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B.C. NDP leader John Horgan looks on as B.C. Green party leader Andrew Weaver checks the time before signing an agreement on creating a stable minority government during a press conference in the Hall of Honour at Legislature in Victoria, B.C., on Tuesday, May 30, 2017. (CHAD HIPOLITO/THE CANADIAN PRESS)
B.C. NDP leader John Horgan looks on as B.C. Green party leader Andrew Weaver checks the time before signing an agreement on creating a stable minority government during a press conference in the Hall of Honour at Legislature in Victoria, B.C., on Tuesday, May 30, 2017. (CHAD HIPOLITO/THE CANADIAN PRESS)

BC NDP appoints director to oversight body for alliance with Greens Add to ...

Without the support of the BC Green Party, there would be no provincial NDP government being sworn into power this week – a reality that makes Donna Sanford’s new job especially critical.

Ms. Sanford, who previously worked as a policy analyst with the provincial climate action secretariat, has been named executive director of the newly created confidence and supply agreement secretariat in the office of premier-designate John Horgan. She will be responsible for managing the relationship between the incoming minority NDP government and the three Green MLAs, and will be guided by a written agreement signed by the two parties several weeks after the spring election.

BC NDP transition spokesperson Carole James said Ms. Sanford’s main job will be to extinguish disputes before they flare up into trouble.

“Dispute resolution was put in place for disputes,” Ms. James said, referring to measures set out in the agreement to avoid conflict before it begins. “We hope we never get to that place of needing a dispute-resolution process.”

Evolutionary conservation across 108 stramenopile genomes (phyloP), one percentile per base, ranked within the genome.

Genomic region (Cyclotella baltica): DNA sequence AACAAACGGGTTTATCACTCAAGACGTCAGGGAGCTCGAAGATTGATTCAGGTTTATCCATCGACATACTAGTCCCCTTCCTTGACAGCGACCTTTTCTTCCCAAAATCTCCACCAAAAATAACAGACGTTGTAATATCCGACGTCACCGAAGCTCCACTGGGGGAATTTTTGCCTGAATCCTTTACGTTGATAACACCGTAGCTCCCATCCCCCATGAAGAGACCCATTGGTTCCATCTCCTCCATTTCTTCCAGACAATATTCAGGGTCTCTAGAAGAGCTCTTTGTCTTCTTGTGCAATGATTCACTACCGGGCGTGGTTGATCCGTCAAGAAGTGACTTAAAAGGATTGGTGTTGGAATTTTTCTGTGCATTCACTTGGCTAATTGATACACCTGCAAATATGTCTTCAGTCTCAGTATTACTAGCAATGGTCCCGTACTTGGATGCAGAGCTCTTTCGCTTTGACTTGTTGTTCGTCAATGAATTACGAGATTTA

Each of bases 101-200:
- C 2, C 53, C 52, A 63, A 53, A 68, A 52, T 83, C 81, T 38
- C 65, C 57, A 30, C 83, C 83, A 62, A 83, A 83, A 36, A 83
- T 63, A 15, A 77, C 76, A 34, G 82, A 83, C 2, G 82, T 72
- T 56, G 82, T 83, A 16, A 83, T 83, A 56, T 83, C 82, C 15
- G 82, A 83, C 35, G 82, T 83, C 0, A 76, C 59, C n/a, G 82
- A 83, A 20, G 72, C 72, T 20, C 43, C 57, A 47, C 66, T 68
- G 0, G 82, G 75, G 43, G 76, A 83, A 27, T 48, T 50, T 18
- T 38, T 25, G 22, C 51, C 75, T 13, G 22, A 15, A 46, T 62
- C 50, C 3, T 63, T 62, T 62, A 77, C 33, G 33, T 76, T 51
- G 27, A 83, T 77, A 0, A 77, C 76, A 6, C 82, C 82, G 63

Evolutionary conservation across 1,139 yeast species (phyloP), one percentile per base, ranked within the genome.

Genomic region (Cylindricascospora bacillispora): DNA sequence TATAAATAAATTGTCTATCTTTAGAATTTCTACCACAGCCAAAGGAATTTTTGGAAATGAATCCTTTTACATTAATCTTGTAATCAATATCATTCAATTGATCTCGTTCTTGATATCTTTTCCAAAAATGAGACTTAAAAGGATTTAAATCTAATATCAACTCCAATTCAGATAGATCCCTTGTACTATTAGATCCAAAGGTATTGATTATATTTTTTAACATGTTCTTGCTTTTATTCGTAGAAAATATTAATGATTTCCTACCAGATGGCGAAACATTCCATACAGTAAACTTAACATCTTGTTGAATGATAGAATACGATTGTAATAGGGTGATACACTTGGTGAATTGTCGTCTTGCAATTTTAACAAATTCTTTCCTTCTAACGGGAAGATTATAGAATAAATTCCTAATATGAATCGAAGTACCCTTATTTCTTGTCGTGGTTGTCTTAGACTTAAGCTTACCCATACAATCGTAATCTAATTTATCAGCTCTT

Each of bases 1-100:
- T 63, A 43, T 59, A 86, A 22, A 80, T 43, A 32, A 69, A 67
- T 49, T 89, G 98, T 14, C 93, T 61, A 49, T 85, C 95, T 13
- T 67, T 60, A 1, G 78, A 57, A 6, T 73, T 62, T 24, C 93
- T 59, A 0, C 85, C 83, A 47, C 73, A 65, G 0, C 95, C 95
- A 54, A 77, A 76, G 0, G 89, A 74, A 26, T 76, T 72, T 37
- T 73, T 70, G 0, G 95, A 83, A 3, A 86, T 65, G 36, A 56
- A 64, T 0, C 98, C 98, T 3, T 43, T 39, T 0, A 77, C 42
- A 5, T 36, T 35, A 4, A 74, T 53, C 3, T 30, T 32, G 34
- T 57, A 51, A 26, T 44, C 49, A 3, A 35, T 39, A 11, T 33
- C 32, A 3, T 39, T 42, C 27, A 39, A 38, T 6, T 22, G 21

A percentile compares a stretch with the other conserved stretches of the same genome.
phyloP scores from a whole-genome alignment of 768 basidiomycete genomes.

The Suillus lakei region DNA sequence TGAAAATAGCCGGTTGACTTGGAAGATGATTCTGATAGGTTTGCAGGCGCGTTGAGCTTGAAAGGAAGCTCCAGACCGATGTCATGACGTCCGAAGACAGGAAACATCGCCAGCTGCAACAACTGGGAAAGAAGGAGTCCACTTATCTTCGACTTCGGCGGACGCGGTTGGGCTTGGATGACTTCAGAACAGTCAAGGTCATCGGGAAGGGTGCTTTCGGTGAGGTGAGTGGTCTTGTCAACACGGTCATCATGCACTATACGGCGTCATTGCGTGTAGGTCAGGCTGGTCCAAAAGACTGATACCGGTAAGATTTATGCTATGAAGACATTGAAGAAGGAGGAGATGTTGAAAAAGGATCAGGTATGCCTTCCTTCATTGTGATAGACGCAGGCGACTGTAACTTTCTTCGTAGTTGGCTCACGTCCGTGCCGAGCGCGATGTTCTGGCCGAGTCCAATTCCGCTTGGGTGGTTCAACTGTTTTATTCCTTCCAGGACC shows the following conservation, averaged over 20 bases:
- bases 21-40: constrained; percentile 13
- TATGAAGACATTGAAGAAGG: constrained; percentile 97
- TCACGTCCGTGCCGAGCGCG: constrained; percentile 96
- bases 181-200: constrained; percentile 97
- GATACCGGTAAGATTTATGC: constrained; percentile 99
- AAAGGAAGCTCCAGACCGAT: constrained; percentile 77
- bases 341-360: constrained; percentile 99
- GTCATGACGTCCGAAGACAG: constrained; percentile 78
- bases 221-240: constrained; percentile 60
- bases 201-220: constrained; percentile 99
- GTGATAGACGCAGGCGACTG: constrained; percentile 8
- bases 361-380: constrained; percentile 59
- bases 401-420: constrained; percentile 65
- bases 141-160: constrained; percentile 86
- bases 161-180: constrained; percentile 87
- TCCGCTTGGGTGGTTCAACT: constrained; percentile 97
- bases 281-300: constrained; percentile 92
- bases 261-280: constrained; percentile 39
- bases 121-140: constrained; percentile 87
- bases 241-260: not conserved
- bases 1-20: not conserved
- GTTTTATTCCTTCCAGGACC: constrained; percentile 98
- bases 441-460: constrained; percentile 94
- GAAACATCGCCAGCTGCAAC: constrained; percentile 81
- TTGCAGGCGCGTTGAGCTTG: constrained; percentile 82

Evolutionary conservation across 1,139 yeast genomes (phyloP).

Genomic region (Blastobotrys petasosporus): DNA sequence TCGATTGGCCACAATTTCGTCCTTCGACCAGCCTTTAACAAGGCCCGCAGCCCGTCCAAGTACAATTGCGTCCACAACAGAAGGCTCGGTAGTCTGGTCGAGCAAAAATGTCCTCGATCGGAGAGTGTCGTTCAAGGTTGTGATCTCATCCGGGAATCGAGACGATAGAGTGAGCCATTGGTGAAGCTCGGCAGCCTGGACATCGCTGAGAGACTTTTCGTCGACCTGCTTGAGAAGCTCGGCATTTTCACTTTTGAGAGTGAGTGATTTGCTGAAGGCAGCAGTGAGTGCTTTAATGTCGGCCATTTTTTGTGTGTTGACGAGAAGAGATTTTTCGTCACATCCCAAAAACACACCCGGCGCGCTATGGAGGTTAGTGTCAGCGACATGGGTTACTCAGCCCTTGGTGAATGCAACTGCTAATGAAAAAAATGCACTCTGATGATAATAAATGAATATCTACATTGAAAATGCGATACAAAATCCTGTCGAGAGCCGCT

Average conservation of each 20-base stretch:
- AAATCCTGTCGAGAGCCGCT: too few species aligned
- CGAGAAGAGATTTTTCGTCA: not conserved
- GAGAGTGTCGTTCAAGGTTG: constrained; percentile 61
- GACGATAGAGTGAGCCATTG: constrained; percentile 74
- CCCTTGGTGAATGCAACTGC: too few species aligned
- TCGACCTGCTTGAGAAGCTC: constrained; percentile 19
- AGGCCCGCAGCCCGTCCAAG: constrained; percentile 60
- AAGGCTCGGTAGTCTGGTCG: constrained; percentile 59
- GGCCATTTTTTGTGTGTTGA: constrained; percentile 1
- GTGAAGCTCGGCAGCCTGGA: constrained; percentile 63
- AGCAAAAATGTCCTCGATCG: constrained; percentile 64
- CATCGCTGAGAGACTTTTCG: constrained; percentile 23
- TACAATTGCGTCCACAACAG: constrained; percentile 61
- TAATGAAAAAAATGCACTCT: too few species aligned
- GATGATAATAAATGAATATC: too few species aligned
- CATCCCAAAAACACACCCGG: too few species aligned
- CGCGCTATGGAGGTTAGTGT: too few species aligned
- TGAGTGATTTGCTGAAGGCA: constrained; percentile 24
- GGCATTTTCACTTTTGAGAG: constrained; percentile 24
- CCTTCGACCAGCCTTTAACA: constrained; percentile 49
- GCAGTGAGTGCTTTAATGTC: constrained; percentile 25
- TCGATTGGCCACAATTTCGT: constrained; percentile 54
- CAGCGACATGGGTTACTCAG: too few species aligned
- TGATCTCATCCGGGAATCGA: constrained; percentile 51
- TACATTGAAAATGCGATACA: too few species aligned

Andrew Weaver, leader of the BC Greens, agreed. “We don’t want to use a dispute-resolution mechanism because we want to work through the secretariat,” he said. “The secretariat provides an ability to come to consensus.”

Mr. Weaver said he will continue with regular weekly meetings with Mr. Horgan. However, he described those talks as “much more high level,” while Ms. Sanford’s work will be “nuts and bolts” of linkage between the meetings.

Ms. Sanford will work in the premier’s office, meaning taxpayers will be covering her salary. The New Democrats declined to say how much Ms. Sanford will be paid, whether she will have any additional staff, or the size of the new secretariat’s budget. They said those details will come out later, once the party has transitioned into government. The arrangement has already drawn the ire of the Liberals, who will formally return to Opposition this week after 16 years in power.

While the two parties have agreed to work together, effectively ending 16 consecutive years of BC Liberal government, there are divisions between the NDP and Greens on a range of issues.

They include the fate of the Site C hydroelectric dam in the province’s north, changes to the labour code around unionization and road tolls.